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Advancing Excellence in Pain Assessment (Part 2)

December 10, 2008
by Steven B. Littlehale, MS, GCNS-BC, Jane M. Niemi, MSN, RN, LHNA, and Sheila G. Capitosti, MHSA, RNC, NHA
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Elements for an effective pain management program
  • Quality and description of the pain (sharp, dull, throbbing, etc.)
  • Location (use a body drawing to mark the pain area)
  • Intensity of the pain (pain scale)
  • Frequency of pain
  • History of pain (when started, when worse, when better)
  • Effects of pain (sleep, appetite, relationships, emotions, etc.)
  • Satisfaction and effectiveness of current/past treatments

Pain symptoms

The following is a helpful method for zeroing in on the pain symptoms that need to be gathered in order to achieve adequate pain management. Refer to CMS Draft Pain Regulation 309—page 13. http://www.ascp.com/resources/nhsurvey/upload/F309QualityofCare%20.pdf. Consider the following acronym (see PQRRSTTA Checklist on left).

 

Thorough resident assessment:

Once the pain is identified and then fully described, it needs to be evaluated in the context of the total resident condition. This evaluation is done from the complete assessment or examination of the resident, and is needed to adequately direct treatment options and the plan of care. The following is a list of assessment areas that provide comprehensive information on the resident.

 

  1. 1. Physical examination
  2. 2. Consideration of co-morbidities
  3. 3. Diagnostic tests
  4. 4. Medication history

The identification of pain needs to start immediately at time of admission and then continue throughout the resident’s stay. Identify which pain screening scale is best when the resident first arrives at the nursing home. Cognitive and language ability might define your approach. Many residents admitted from hospital are used to the hospital pain scale. It may be best to perpetuate its use, as long as it is evidence-based and part of your policy and procedure.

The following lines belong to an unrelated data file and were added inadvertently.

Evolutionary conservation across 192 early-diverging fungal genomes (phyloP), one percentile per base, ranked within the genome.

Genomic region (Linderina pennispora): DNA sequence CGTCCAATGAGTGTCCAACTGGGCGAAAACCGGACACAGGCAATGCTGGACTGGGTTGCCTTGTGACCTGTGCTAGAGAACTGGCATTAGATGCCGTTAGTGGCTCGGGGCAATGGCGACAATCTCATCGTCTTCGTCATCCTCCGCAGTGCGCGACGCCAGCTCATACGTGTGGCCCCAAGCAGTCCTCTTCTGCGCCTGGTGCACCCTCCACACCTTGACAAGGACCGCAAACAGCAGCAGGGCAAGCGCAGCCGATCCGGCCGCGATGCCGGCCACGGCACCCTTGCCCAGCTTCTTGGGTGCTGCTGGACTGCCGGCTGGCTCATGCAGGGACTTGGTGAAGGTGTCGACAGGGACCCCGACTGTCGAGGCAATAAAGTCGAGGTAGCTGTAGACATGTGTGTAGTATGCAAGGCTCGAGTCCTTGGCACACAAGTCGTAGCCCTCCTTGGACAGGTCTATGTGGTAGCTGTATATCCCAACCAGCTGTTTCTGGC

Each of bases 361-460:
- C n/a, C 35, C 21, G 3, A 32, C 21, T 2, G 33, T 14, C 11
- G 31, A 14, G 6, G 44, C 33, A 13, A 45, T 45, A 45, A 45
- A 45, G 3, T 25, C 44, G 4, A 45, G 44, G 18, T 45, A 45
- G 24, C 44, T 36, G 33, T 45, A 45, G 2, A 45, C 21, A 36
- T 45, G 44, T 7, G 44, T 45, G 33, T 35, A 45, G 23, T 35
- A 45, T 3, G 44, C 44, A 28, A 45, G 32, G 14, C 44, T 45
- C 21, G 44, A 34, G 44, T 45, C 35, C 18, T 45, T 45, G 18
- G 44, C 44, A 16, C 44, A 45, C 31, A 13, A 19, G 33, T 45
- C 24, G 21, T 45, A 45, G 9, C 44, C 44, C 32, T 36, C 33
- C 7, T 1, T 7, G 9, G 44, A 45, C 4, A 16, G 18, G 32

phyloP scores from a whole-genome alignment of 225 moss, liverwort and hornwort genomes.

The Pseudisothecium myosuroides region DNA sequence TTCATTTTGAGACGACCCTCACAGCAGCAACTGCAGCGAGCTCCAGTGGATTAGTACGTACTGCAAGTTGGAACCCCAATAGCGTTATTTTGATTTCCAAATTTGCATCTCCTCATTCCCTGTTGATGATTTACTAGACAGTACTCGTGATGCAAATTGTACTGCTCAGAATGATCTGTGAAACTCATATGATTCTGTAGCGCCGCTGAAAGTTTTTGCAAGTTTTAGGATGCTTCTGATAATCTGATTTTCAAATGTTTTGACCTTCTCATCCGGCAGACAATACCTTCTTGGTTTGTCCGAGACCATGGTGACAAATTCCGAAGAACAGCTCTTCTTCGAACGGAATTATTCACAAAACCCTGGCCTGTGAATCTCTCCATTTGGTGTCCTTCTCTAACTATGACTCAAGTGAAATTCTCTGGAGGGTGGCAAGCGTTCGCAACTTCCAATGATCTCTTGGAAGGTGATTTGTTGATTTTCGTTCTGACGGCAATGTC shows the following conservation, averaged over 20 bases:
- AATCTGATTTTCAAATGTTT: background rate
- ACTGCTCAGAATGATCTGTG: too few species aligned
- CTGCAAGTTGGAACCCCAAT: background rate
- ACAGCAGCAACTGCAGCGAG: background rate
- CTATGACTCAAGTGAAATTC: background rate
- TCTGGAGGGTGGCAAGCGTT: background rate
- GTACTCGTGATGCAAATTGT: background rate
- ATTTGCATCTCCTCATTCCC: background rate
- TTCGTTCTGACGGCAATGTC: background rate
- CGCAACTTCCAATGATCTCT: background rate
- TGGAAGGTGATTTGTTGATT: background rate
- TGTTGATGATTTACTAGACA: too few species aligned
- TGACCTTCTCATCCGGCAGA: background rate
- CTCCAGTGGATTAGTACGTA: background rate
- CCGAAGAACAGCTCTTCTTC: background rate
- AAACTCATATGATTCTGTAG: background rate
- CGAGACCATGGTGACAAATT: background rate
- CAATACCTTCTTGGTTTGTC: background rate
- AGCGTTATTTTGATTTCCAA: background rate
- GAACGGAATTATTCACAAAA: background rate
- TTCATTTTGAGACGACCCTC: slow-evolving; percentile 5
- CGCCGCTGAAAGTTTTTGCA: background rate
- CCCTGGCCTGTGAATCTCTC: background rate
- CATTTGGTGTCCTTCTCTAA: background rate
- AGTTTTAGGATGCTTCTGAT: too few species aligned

Plan of care

Both the resident and family should participate in the development of the pain management plan of care. Resident goals should be considered because many residents may choose to not be entirely pain-free, as they may feel side effects of medications are more undesirable than some level of pain. Non-pharmacological interventions may play a key role in maintaining function levels for the resident while at the same time effectively controlling the resident’s pain and allowing them to achieve their goals for both pain management and quality of life. The plan of care should follow facility policies and procedures that have been developed following guidelines of assessment, planning, implementation, monitoring and modification as necessary.

 

Complementary approaches to managing pain

Non-pharmacological interventions used in conjunction with pharmacological interventions can play a key role in the facility’s pain management program and in the control of residents’ pain. Included can be comfort measures such as repositioning, comfortable room temperature and specialized mattresses. Cognitive interventions along with relaxation, diversions, music therapy and spiritual interventions also can be effective. Consultation with chiropractic and rehabilitation services can help to identify physical modalities that can be a successful part of the pain management program. These modalities can include hot or cold packs, massage, baths, TENS, and acupuncture. Finally, education of the resident and family regarding pain symptoms and available interventions will allow for greater participation by the resident in their pain management program and lead to ultimate success in achievement of pain management goals for the resident.

Pharmacological interventions

Pharmacological interventions include the use of analgesic as well as adjuvant medications such as antidepressants and anticonvulsants. The pharmacological plan of care will depend on the cause of the pain and the individual response of the resident to the medications. It is recommended that guidelines for pain medication be based on the resident’s level of pain and a stepwise approach such as the World Health Organization’s Pain Ladder be followed (World Health Organization, 1990, http://www.who.int).

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